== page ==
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Cybersecurity and the Need for Information Sharing

The U.S. Congress is having another one of its less-than-fine hours on the matter of cybersecurity. Despite consensus support across the political spectrum and the business community, admonishments from the White House and alarms sounded by government and private sector battlers against the relentless onslaught of malicious attacks, a law designed to marshal threat intelligence more effectively has yet to be enacted.

The objective of several proposals is to encourage collaboration, as implied by the name of one Senate bill, the Cybersecurity Information Sharing Act of 2015. The principle is embodied in the Protecting Cyber Networks Act that passed the House in April by 307-116.

Cooperation toward a common good would seem inherently uncontroversial; 94 percent had a favorable view of public-private information sharing in a survey released in May by San Mateo, California–based BrightPoint Security. Corporate interests say codification is necessary to protect them from liability that they may incur under existing laws that restrict disclosures, or as a result of disseminating information in good faith that turns out to be inaccurate.

Washington analysts might say that the legislation ran up against conflicting priorities — Senate Republicans were rebuffed in a June attempt to attach the Cybersecurity Information Sharing Act to the National Defense Authorization Act — or the persuasiveness of a few dissenting voices objecting to some surveillance provisions.

Such punditry may obscure certain on-the-ground realities. The fact is that information sharing is neither unknown nor unproven, and it is no more a silver bullet than any other cybersecurity measure. It even has a common vulnerability: Anything shared can be hacked.

“It is worth emphasizing that information sharing is not a panacea” but rather “the low-hanging fruit of greater protection,” research associate David Inserra and visiting fellow Paul Rosenzweig wrote in an April 2014 Heritage Foundation Backgrounder.

The U.S. has shown the way with Information Sharing and Analysis Centers (ISACs). The Reston, Virginia–based Financial Services Information Sharing and Analysis Center (FS-ISAC), formed in 1999 following a presidential directive on critical infrastructure protection, has grown into a global network of 5,500 members continuously exchanging and acting upon threat and incident reports. FS-ISAC is one of about 20 such bodies that are members of the 12-year-old National Council of ISACs.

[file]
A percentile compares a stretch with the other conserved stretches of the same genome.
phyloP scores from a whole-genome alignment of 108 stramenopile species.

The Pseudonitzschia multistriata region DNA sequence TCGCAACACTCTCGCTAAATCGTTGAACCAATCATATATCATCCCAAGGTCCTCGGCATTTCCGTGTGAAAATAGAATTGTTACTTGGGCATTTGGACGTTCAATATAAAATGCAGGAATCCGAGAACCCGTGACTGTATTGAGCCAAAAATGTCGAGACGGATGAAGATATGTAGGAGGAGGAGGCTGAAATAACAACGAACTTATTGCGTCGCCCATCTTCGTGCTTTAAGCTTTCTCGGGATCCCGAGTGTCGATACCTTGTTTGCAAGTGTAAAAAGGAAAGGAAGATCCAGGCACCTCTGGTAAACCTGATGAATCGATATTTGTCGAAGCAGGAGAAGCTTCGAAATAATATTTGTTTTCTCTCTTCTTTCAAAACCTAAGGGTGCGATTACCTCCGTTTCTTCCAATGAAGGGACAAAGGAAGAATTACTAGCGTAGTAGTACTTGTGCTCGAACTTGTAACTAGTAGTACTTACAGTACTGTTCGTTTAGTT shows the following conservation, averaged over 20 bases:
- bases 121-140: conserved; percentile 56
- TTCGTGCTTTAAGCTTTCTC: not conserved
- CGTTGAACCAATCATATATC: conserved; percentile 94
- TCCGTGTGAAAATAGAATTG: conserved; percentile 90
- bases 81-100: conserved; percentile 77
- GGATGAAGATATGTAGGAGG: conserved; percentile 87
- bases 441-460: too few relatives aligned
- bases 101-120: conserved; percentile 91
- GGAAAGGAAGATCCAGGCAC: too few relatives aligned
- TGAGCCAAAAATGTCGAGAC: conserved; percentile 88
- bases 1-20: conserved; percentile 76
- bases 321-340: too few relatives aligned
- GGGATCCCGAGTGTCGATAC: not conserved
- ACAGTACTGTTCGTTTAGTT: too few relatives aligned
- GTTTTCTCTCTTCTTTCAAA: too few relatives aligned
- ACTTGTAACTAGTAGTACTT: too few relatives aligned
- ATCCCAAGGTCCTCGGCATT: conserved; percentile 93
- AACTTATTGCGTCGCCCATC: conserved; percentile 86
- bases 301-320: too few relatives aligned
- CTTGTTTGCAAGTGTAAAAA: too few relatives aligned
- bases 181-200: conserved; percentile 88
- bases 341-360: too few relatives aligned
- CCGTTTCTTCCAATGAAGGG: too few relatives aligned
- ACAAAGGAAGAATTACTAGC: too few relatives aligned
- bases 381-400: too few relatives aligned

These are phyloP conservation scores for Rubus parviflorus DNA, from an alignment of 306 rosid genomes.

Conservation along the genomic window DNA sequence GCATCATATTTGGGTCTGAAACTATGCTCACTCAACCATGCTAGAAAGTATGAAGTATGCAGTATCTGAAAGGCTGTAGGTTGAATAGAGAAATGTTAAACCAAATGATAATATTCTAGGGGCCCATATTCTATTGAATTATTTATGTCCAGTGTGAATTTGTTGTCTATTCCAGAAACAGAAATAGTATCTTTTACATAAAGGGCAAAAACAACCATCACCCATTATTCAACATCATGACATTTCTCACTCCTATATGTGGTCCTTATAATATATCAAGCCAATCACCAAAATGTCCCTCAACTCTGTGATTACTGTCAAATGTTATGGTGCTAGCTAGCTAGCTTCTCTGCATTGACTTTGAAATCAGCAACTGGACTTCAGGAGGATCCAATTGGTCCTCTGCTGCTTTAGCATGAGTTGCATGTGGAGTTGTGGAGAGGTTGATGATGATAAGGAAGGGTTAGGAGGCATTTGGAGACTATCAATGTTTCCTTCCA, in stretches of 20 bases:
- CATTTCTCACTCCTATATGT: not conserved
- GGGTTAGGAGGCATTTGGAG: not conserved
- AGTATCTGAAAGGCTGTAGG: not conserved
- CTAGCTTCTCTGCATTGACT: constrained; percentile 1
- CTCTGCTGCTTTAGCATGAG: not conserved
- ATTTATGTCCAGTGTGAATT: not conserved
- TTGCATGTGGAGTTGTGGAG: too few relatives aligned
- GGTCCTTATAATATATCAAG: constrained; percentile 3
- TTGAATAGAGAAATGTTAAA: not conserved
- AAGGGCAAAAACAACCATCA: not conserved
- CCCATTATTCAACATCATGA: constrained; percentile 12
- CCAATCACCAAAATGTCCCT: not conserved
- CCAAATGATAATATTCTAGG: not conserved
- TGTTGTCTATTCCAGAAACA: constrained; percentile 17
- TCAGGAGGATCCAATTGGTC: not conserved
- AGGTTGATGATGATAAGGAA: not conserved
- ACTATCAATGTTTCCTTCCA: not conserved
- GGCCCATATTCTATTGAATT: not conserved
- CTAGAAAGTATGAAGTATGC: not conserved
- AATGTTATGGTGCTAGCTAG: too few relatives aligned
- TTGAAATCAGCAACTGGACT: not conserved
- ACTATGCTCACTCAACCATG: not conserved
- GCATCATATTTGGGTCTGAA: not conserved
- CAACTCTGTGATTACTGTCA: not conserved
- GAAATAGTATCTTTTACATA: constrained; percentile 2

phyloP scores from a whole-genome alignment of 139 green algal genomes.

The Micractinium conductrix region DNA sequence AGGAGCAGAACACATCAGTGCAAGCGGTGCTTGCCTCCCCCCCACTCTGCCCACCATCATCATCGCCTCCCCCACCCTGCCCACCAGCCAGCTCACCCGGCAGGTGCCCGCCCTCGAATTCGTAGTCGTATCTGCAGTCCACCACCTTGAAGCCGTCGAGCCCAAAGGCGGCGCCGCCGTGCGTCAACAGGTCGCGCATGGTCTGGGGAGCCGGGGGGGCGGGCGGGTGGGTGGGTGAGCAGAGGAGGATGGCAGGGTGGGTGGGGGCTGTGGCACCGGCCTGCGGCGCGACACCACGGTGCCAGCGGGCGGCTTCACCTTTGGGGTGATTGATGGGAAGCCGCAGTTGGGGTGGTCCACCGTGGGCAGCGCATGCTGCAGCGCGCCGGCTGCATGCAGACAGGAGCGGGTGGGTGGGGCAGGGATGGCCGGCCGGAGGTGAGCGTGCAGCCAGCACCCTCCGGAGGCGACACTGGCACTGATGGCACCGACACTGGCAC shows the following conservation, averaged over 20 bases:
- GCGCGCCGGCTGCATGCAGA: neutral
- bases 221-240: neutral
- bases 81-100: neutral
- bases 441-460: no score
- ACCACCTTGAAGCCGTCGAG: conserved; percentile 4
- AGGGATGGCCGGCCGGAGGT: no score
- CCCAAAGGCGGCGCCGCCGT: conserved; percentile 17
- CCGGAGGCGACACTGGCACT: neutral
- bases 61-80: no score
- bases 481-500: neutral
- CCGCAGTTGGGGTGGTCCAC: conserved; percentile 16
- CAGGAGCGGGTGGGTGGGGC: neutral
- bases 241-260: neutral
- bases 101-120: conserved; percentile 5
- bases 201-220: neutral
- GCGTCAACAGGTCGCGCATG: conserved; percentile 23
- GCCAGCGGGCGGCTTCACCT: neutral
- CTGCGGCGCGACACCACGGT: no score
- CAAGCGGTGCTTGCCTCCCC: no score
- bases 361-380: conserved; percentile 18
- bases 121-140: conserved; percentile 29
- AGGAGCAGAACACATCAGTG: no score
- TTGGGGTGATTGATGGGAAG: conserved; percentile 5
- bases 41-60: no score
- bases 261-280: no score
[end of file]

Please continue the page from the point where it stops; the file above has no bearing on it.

At the federal level, President Obama has issued executive orders and taken to the bully pulpit to rally support for comprehensive cybersecurity responses, including information sharing. “There’s only one way to defend America from these cyberthreats, and that is through government and industry working together, sharing appropriate information as true partners,” Obama said in a February 13 speech at Stanford University.

The Department of Homeland Security’s National Cybersecurity and Communications Integration Center in fiscal year 2014 “received over 97,000 cyber incident reports from the private and government sectors and issued nearly 12,000 cyber alerts or warnings,” DHS secretary Jeh Johnson reported in an April 21 speech to an information security convention.

If sharing on that scale is not enough, then what is missing?

The next wave of solutions may in fact be technological. Information and notifications alone have limitations — as do overtaxed security staffs. The data has to be “operationalized” and “actionable,” and outside of the defense and IT industries and a few members of the banking and corporate elite, those capabilities are immature at best, observes Mark McArdle, chief technology officer of Canada-based eSentire, which specializes in threat protection for midsize firms.

One automated intelligence-gathering and monitoring platform is Soltra Edge, provided by a joint venture formed last year by FS-ISAC and New York–based Depository Trust & Clearing Corp. Whereas that offering grew out of the finance industry, a Washington-area start-up, ThreatQuotient, is “operationalizing threat intelligence” based on the defense industry experience of co-founders Wayne Chiang and Ryan Trost. Coming out of Silicon Valley are AlienVault’s crowdsourced Open Threat Exchange and Norse’s real-time, “machine-readable” threat intelligence.

Three-year-old BrightPoint, with former Lehman Brothers chief security officer Rich Reybok serving as chief technology officer, overcomes legal concerns in its actionable threat intelligence by anonymizing shared information and making private details unattributable.

BrightPoint president and CEO Anne Bonaparte says it’s usually not wise to “wait for the legislative process to solve business problems,” and these technologies are obviously moving faster than government. Still, she favors a sharing law because “it’s an amplification of the message.”